Enhanced due-diligence undertaken today by financiers, shipowners, and shareholders can help deliver long-term value and avoid losses by the mid-2020s
UMAS and Carbon War Room (CWR) have released research that suggests climate transition pathways pose risks to the banks that hold $400 billion of global shipping debt, and lays out the first approach to climate stress-testing of shipping assets. Navigating Decarbonisation: An approach to evaluate shipping’s risks and opportunities associated with climate change mitigation policy proposes that enhanced due-diligence undertaken today by financiers, shipowners, and shareholders can help deliver long-term value and avoid losses by the mid-2020s.
By examining outcomes of investment approaches in a range of future scenarios in the newbuild drybulk fleet (60,000–99,999 dwt), the research assesses whether the industry is exposed to climate policy-driven risks and how to manage these risks. This is the first known scenario analysis of decarbonisation risks in shipping.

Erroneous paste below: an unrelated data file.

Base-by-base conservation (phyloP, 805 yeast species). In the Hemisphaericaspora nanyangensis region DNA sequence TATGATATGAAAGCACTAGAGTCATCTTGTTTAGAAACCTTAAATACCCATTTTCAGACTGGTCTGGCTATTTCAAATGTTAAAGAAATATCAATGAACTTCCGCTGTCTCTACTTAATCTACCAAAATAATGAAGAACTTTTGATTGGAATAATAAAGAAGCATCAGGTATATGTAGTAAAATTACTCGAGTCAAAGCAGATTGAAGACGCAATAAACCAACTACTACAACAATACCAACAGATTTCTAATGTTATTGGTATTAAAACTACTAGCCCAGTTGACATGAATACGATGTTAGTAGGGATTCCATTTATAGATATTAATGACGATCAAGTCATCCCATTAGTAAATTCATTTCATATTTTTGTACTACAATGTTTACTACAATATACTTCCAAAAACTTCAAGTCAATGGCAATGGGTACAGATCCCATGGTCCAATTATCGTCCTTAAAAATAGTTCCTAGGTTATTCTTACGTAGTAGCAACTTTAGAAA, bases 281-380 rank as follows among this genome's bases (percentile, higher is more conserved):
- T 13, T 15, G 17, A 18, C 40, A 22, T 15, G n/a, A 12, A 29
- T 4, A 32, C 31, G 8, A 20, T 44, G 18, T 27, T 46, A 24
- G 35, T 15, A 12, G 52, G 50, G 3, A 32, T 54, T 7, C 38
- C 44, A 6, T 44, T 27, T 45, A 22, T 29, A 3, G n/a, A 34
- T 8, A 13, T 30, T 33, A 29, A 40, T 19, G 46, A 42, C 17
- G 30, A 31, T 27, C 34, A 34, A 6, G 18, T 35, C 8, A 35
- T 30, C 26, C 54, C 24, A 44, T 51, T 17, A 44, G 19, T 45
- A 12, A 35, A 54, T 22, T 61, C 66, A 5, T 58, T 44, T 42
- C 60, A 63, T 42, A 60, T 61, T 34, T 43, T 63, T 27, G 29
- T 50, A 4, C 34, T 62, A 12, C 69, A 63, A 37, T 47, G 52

The key takeaway from the report is for financiers and shipowners to be prepared and thus it is crucial to future-proof assets now and plan for flexibility from the onset, through for example, designing for future retrofits and using innovative financing mechanisms to deal with a variety of future scenarios. Scenario analysis that combines an integrated techno-economic assessment with a number of foreseeable policy scenarios can help navigate future uncertainties and help financiers and shipowners make more informed decisions about their assets.
The full report is available to download here.